dW = F•ds = qo·E·ds

- The total work W done on the particle by the electric field as the particle moves from point I to point f is the sum of the differential works done on the charge as it moves through all the displacements ds along the path:

- Electric field lines point from regions of high potential to regions of low potential, thus the negative sign.

The potential difference Vf – Vi between any two points i and f in an electric field is equal to the negative of the line integral of E•ds from i to f.

- Because the electrostatic force is conservative, all paths produce the same result.
- Allows us to determine the

difference in potential between any two points in the electric field.

- If we set Vi = , then gives us the potential V at any point f in the electric field relative to the zero potential at point i.

The negative sign indicates that point b is at a lower potential than point a; that is, Vb < Va.

- As a test charge qo moves from a to b, the change in the potential energy is:
- If qo is positive, DU is negative.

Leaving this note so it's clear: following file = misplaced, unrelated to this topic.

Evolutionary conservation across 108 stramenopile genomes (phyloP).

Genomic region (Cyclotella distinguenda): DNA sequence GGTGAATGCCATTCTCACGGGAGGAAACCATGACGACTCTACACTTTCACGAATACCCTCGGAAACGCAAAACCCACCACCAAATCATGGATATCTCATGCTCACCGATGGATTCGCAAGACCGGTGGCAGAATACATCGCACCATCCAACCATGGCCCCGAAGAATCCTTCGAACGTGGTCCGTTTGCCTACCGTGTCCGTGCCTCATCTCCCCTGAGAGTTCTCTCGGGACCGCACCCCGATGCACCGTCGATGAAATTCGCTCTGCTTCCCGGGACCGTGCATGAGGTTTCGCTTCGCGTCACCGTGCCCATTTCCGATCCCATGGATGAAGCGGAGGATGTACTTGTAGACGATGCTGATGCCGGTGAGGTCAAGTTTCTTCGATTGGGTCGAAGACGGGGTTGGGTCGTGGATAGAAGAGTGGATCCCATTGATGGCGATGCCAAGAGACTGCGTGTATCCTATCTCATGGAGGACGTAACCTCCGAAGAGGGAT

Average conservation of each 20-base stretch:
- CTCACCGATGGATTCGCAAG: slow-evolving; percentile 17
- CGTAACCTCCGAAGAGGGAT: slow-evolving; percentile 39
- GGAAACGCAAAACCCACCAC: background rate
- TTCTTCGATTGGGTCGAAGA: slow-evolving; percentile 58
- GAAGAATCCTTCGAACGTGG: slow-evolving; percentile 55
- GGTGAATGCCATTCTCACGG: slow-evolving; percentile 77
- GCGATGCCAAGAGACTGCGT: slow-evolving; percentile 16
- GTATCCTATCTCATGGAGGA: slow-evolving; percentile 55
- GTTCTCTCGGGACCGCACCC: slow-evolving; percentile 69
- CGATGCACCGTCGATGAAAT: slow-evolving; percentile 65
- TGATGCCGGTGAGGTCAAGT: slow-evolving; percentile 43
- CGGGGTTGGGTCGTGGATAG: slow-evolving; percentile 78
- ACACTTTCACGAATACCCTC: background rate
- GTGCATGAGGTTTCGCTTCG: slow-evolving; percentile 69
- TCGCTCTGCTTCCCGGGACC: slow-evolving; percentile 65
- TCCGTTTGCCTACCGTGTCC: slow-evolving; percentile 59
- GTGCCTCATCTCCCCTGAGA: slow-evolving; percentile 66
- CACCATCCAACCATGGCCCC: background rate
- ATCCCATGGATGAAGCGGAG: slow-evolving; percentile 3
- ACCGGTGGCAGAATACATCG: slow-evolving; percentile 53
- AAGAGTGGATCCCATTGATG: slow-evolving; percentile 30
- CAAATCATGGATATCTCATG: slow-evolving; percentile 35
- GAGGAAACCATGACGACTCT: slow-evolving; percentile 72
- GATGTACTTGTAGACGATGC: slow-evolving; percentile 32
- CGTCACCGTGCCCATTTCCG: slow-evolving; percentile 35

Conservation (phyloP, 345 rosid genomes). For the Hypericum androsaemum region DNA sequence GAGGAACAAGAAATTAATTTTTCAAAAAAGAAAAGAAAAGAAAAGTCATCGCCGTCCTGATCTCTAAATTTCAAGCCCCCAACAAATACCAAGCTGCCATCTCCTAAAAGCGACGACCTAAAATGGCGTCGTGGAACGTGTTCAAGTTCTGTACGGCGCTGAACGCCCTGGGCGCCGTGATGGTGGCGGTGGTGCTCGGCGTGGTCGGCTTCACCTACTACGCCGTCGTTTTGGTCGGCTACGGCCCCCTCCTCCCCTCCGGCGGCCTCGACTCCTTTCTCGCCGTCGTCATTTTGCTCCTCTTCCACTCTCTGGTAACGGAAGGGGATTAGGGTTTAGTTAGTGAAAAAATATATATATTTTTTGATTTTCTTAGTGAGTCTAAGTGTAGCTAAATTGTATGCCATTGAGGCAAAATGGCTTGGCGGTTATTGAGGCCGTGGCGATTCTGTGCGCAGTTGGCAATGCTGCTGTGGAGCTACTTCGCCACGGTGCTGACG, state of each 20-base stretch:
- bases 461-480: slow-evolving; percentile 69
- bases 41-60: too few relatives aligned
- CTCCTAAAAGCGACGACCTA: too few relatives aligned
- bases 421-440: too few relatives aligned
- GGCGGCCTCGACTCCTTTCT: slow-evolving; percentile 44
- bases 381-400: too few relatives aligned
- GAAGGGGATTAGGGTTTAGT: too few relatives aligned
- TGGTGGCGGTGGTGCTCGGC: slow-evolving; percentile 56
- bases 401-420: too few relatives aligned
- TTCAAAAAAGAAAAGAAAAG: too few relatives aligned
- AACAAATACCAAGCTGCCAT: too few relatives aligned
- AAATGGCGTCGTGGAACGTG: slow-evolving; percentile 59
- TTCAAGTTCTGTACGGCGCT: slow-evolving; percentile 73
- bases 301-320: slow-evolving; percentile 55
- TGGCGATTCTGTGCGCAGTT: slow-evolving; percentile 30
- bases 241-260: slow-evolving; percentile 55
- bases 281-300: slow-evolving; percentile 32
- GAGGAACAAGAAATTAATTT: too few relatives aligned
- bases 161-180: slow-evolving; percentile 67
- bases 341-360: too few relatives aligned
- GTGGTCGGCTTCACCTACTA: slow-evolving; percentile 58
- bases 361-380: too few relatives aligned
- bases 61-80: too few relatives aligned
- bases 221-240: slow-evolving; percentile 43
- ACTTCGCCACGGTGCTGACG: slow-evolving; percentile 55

- For a positive charge in an electric field, the charge will lose electric potential energy when it moves in the direction of the electric field as it gains kinetic energy due to the electric force qo·E it experiences in the direction of E.

The loss of electric potential energy is equal to the gain in kinetic energy.

If the test charge is negative, then DU is positive. The test charge gains electric potential energy when it moves in the direction of the electric field.

- If a negative charge is released in the electric field, it accelerates in the direction opposite the electric field.

The Accelerations of Positive and Negative Charges

- A positive charge will accelerate from a region of higher potential toward a region of lower potential.
- A negative charge will accelerate from a region of lower potential to a region of higher potential.
- For example: a 12 V car battery connected to the headlights. The positive terminal has a potential that is 12 V higher than the potential at the negative terminal. Positive charges are repelled from the positive terminal and travel through the wires and headlight toward the negative terminal.

As the charges pass through the headlight, almost all their potential energy is converted into heat, which causes the filament to glow “white hot” and emit light. When the charges reach the negative terminal, they no longer have any potential energy.